More information

Membrane Function. Membrane Function. Passive Transport: Diffusion Across Membranes

Membrane Function. Membrane Function. Passive Transport: Diffusion Across Membranes Membrane Function Working cells control the transport of materials to and from the environment with membranes. Transport of materials Membrane Function A closer look at our membranes How do molecules cross

More information

2. All of the following are accurate statements regarding the above graph EXCEPT:

2. All of the following are accurate statements regarding the above graph EXCEPT: General Biology 115 Summer 2014: Exam I Form A Name: 1. Which of the following best explains why FADH2 yields less ATP than NADH during cell respiration? a. Energy captured by FADH2 contributes less to

More information

BIOLOGY. An Introduction to Metabolism CAMPBELL. Reece Urry Cain Wasserman Minorsky Jackson

BIOLOGY. An Introduction to Metabolism CAMPBELL. Reece Urry Cain Wasserman Minorsky Jackson CAMPBELL BIOLOGY TENTH EDITION Reece Urry Cain Wasserman Minorsky Jackson 8 An Introduction to Metabolism Lecture Presentation by Nicole Tunbridge and Kathleen Fitzpatrick The Energy of Life The living

More information

BIOCHEMISTRY. František Vácha. JKU, Linz.

BIOCHEMISTRY. František Vácha. JKU, Linz. BIOCHEMISTRY František Vácha http://www.prf.jcu.cz/~vacha/ JKU, Linz Recommended reading: D.L. Nelson, M.M. Cox Lehninger Principles of Biochemistry D.J. Voet, J.G. Voet, C.W. Pratt Principles of Biochemistry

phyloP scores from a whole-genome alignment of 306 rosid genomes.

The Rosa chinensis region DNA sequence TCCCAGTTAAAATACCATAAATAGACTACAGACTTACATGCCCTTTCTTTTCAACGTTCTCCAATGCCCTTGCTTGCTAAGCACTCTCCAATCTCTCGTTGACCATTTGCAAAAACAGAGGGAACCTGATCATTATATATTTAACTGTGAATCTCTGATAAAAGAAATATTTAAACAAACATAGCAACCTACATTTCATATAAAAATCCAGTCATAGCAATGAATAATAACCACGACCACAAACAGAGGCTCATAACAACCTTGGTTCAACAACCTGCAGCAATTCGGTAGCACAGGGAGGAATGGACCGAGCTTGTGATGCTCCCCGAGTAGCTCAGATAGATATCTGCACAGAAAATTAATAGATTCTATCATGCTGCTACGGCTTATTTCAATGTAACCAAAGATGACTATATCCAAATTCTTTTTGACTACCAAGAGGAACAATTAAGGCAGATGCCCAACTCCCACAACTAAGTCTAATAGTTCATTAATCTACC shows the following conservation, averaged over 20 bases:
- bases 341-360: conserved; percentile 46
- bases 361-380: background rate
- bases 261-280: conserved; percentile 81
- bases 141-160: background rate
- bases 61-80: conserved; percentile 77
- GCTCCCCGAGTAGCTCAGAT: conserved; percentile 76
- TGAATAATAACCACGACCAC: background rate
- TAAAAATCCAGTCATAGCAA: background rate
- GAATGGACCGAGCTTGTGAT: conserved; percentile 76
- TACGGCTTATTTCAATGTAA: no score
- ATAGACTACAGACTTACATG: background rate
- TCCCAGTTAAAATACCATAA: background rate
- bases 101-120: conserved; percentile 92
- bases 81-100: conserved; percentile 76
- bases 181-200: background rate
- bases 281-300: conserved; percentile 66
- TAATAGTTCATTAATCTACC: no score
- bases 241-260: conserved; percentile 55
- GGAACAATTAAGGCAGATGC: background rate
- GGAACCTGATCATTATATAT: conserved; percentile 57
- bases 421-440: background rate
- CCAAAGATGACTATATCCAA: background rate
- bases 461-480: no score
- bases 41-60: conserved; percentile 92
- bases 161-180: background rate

More information

Photosynthesis. Chapter 10. Active Lecture Questions for use with Classroom Response Systems Biology, Seventh Edition Neil Campbell and Jane Reece

Photosynthesis. Chapter 10. Active Lecture Questions for use with Classroom Response Systems Biology, Seventh Edition Neil Campbell and Jane Reece Chapter 10 Photosynthesis Active Lecture Questions for use with Classroom Response Systems Biology, Seventh Edition Neil Campbell and Jane Reece Edited by William Wischusen, Louisiana State University

More information

Enzyme Enzymes are proteins that act as biological catalysts. Enzymes accelerate, or catalyze, chemical reactions. The molecules at the beginning of

Enzyme Enzymes are proteins that act as biological catalysts. Enzymes accelerate, or catalyze, chemical reactions. The molecules at the beginning of Enzyme Enzyme Enzymes are proteins that act as biological catalysts. Enzymes accelerate, or catalyze, chemical reactions. The molecules at the beginning of the process are called substrates and the enzyme

More information

Energy Converion: Mitochondria and Chloroplasts. Pınar Tulay, Ph.D.

Energy Converion: Mitochondria and Chloroplasts. Pınar Tulay, Ph.D. Energy Converion: Mitochondria and Chloroplasts Pınar Tulay, Ph.D. pintulay@gmail.com Energy Conversion Prokaryotes use plasma membrane to produce adenosine triphosphate (ATP) used in the cell function

More information

Cardiac cell-cell Communication Part 1 Alonso P. Moreno D.Sc. CVRTI, Cardiology

Cardiac cell-cell Communication Part 1 Alonso P. Moreno D.Sc. CVRTI, Cardiology Bioengineering 6003 Cellular Electrophysiology and Biophysics Cardiac cell-cell Communication Part 1 Alonso P. Moreno D.Sc. CVRTI, Cardiology moreno@cvrti.utah.edu November 2010 poster Physiological Relevance

More information

Toxicological Targets. Russell L. Carr Department of Basic Sciences College of Veterinary Medicine